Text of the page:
"So you're me black angels, ye spalpeens! No wonder you didn't get in! But I'll back you to come closer it than any other birds ever did. You fly higher than I can see. Have you picked the Limberlost for a good thing and come to try it? Well, you can be me chickens if you want to, but I'm blest if you ain't cool for new ones. Why don't you take this stick for a gun and go skinning a mile?"
Freckles broke into an unrestrained laugh, for the bird-lover was keen about his courting, while evidently his mate was diffident. When he approached too boisterously, she relieved him of a goodly tuft of feathers and sent him backward in a series of squirmy little jumps that gave the boy an idea of what had happened up-sky to send the falling feather across his pathway.
"Score one for the lady! I'll be umpiring this," volunteered Freckles.
With a ravishing swagger, half-lifted wings, and deep, guttural hissing, the lover approached again. He suddenly lifted his body, but she coolly rocked forward on the limb, glided gracefully beneath him, and slowly sailed into the Limberlost. He recovered himself and gazed after her in astonishment.
Freckles hurried down the trail, shaking with laughter. When he neared the path to the clearing and saw the Boss sitting motionless on the mare that was the pride of his heart, the boy broke into a run.
"Oh, Mr. McLean!" he cried. "I hope I haven't kept you waiting very long! And the sun is getting hot! I have been so slow this morning! I could have gone faster, only there were that many things to keep me, and I didn't know you would be here. I'll hurry after this. I've never had to be giving excuses before. The line wasn't down, and there wasn't a sign of trouble; it was other things that were making me late."
McLean, smiling on the boy, immediately noticed the difference in him. This flushed, panting, talkative lad was not the same creature who had sought him in despair and bitterness. He watched in wonder as Freckles mopped the perspiration from his forehead and began to laugh. Then, forgetting all his customary reserve with the Boss, the pent-up boyishness in the lad broke forth. With an eloquence of which he never dreamed he told his story. He talked with such enthusiasm that McLean never took his eyes from his face or shifted in the saddle until he described the strange bird-lover, and then the Boss suddenly bent over the pommel and laughed with the boy.
Freckles decorated his story with keen appreciation and rare touches of Irish wit and drollery that made it most interesting as well as very funny. It was a first attempt at descriptive narration. With an inborn gift for striking the vital point, a naturalist's dawning enthusiasm for the wonders of the Limberlost, and the welling joy of his newly found happiness, he made McLean see the struggles of the moth and its freshly painted wings, the dainty, brilliant bird-mates of different colors, the feather sliding through the clear air, the palpitant throat and batting eyes of the frog; while his version of the big bird's courtship won for the Boss the best laugh he had enjoyed for years.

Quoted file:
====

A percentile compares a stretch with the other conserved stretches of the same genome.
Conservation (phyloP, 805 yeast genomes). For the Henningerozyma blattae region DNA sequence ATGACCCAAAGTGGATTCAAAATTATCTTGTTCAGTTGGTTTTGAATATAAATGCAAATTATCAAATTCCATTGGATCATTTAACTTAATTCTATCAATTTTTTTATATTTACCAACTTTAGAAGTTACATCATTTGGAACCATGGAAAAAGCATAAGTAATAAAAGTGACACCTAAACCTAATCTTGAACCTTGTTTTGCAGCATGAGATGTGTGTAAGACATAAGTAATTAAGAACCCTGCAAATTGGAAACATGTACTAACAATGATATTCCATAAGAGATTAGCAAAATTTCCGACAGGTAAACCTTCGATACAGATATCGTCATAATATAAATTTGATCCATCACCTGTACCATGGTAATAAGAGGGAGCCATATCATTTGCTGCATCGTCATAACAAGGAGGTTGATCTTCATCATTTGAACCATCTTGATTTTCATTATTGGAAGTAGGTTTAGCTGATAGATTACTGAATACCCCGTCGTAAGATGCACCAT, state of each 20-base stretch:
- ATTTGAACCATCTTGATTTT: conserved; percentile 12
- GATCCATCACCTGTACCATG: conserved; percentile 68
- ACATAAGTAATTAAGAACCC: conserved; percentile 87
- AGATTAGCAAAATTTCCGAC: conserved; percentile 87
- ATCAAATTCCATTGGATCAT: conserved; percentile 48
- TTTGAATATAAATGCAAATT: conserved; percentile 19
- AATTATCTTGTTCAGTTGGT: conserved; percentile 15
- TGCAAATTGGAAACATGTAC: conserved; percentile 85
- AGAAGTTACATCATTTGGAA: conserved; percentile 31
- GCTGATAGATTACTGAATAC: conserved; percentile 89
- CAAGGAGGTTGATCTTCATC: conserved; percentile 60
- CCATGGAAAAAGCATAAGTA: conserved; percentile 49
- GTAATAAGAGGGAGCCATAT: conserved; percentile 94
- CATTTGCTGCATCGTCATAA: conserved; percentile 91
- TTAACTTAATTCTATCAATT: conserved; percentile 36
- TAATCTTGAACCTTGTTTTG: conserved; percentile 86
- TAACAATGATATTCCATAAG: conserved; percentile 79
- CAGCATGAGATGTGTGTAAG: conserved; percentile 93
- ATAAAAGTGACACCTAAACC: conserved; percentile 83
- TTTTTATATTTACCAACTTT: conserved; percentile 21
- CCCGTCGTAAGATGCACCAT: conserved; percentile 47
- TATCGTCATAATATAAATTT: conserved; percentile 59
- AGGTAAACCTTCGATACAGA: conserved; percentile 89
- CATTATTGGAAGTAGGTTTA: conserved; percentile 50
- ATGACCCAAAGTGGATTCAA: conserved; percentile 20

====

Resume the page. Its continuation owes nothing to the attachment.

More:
"They're in the middle of a swamp now" said Freckles. "Do you suppose there is any chance of them staying with me chickens? If they do, they'll be about the queerest I have; but I tell you, sir, I am finding some plum good ones. There's a new kind over at the mouth of the creek that uses its wings like feet and walks on all fours. It travels like a thrashing machine. There's another, tall as me waist, with a bill a foot long, a neck near two, not the thickness of me wrist and an elegant color. He's some blue and gray, touched up with black, white, and brown. The voice of him is such that if he'd be going up and standing beside a tree and crying at it a few times he could be sawing it square off. I don't know but it would be a good idea to try him on the gang, sir."
McLean laughed. "Those must be blue herons, Freckles," he said. "And it doesn't seem possible, but your description of the big black birds sounds like genuine black vultures. They are common enough in the South. I've seen them numerous around the lumber camps of Georgia, but I never before heard of any this far north. They must be strays. You have described perfectly our nearest equivalent to a branch of these birds called in Europe Pharaoh's Chickens, but if they are coming to the Limberlost they will have to drop Pharaoh and become Freckles' Chickens, like the remainder of the birds; won't they? Or are they too odd and ugly to interest you?"
"Oh, not at all, at all!" cried Freckles, bursting into pure brogue in his haste. "I don't know as I'd be calling them exactly pretty, and they do move like a rocking-horse loping, but they are so big and fearless. They have a fine color for black birds, and their feet and beaks seem so strong. You never saw anything so keen as their eyes! And fly? Why, just think, sir, they must be flying miles straight up, for they were out of sight completely when the feather fell. I don't suppose I've a chicken in the swamp that can go as close heaven as those big, black fellows, and then----"
Freckles' voice dragged and he hesitated.
"Then what?" interestedly urged McLean.
"He was loving her so," answered Freckles in a hushed voice. "I know it looked awful funny, and I laughed and told on him, but if I'd taken time to think I don't believe I'd have done it. You see, I've seen such a little bit of loving in me life. You easily can be understanding that at the Home it was every day the old story of neglect and desertion. Always people that didn't even care enough for their children to keep them, so you see, sir, I had to like him for trying so hard to make her know how he loved her. Of course, they're only birds, but if they are caring for each other like that, why, it's just the same as people, ain't it?"